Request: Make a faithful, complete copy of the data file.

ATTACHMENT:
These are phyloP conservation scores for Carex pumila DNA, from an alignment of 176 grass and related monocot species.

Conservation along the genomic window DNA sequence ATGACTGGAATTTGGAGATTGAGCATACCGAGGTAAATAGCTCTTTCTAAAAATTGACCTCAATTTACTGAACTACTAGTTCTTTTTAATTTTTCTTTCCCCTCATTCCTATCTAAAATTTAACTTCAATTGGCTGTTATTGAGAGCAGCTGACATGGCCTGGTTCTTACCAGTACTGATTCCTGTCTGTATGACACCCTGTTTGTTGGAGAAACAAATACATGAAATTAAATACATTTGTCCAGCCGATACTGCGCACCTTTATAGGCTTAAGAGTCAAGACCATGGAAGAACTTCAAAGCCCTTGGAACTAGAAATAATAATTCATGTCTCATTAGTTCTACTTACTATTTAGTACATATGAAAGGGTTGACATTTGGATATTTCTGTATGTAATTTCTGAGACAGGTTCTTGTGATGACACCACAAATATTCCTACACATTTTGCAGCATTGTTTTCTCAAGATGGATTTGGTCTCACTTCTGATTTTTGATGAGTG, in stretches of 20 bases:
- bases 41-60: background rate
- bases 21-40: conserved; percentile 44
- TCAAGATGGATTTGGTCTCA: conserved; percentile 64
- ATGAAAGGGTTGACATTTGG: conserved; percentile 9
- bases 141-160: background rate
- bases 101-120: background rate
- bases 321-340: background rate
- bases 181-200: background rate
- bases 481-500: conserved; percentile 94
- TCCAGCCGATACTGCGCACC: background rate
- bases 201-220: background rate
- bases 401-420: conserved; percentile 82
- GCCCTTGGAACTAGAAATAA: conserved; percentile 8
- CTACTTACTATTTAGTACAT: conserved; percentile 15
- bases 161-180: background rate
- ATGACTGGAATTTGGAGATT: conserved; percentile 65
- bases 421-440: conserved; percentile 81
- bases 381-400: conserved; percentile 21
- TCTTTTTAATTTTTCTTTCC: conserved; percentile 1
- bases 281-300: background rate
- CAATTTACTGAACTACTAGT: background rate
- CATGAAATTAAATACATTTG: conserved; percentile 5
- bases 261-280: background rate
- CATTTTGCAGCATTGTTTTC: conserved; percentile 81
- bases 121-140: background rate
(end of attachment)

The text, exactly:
These are phyloP conservation scores for Carex pumila DNA, from an alignment of 176 grass and related monocot species.

Conservation along the genomic window DNA sequence ATGACTGGAATTTGGAGATTGAGCATACCGAGGTAAATAGCTCTTTCTAAAAATTGACCTCAATTTACTGAACTACTAGTTCTTTTTAATTTTTCTTTCCCCTCATTCCTATCTAAAATTTAACTTCAATTGGCTGTTATTGAGAGCAGCTGACATGGCCTGGTTCTTACCAGTACTGATTCCTGTCTGTATGACACCCTGTTTGTTGGAGAAACAAATACATGAAATTAAATACATTTGTCCAGCCGATACTGCGCACCTTTATAGGCTTAAGAGTCAAGACCATGGAAGAACTTCAAAGCCCTTGGAACTAGAAATAATAATTCATGTCTCATTAGTTCTACTTACTATTTAGTACATATGAAAGGGTTGACATTTGGATATTTCTGTATGTAATTTCTGAGACAGGTTCTTGTGATGACACCACAAATATTCCTACACATTTTGCAGCATTGTTTTCTCAAGATGGATTTGGTCTCACTTCTGATTTTTGATGAGTG, in stretches of 20 bases:
- bases 41-60: background rate
- bases 21-40: conserved; percentile 44
- TCAAGATGGATTTGGTCTCA: conserved; percentile 64
- ATGAAAGGGTTGACATTTGG: conserved; percentile 9
- bases 141-160: background rate
- bases 101-120: background rate
- bases 321-340: background rate
- bases 181-200: background rate
- bases 481-500: conserved; percentile 94
- TCCAGCCGATACTGCGCACC: background rate
- bases 201-220: background rate
- bases 401-420: conserved; percentile 82
- GCCCTTGGAACTAGAAATAA: conserved; percentile 8
- CTACTTACTATTTAGTACAT: conserved; percentile 15
- bases 161-180: background rate
- ATGACTGGAATTTGGAGATT: conserved; percentile 65
- bases 421-440: conserved; percentile 81
- bases 381-400: conserved; percentile 21
- TCTTTTTAATTTTTCTTTCC: conserved; percentile 1
- bases 281-300: background rate
- CAATTTACTGAACTACTAGT: background rate
- CATGAAATTAAATACATTTG: conserved; percentile 5
- bases 261-280: background rate
- CATTTTGCAGCATTGTTTTC: conserved; percentile 81
- bases 121-140: background rate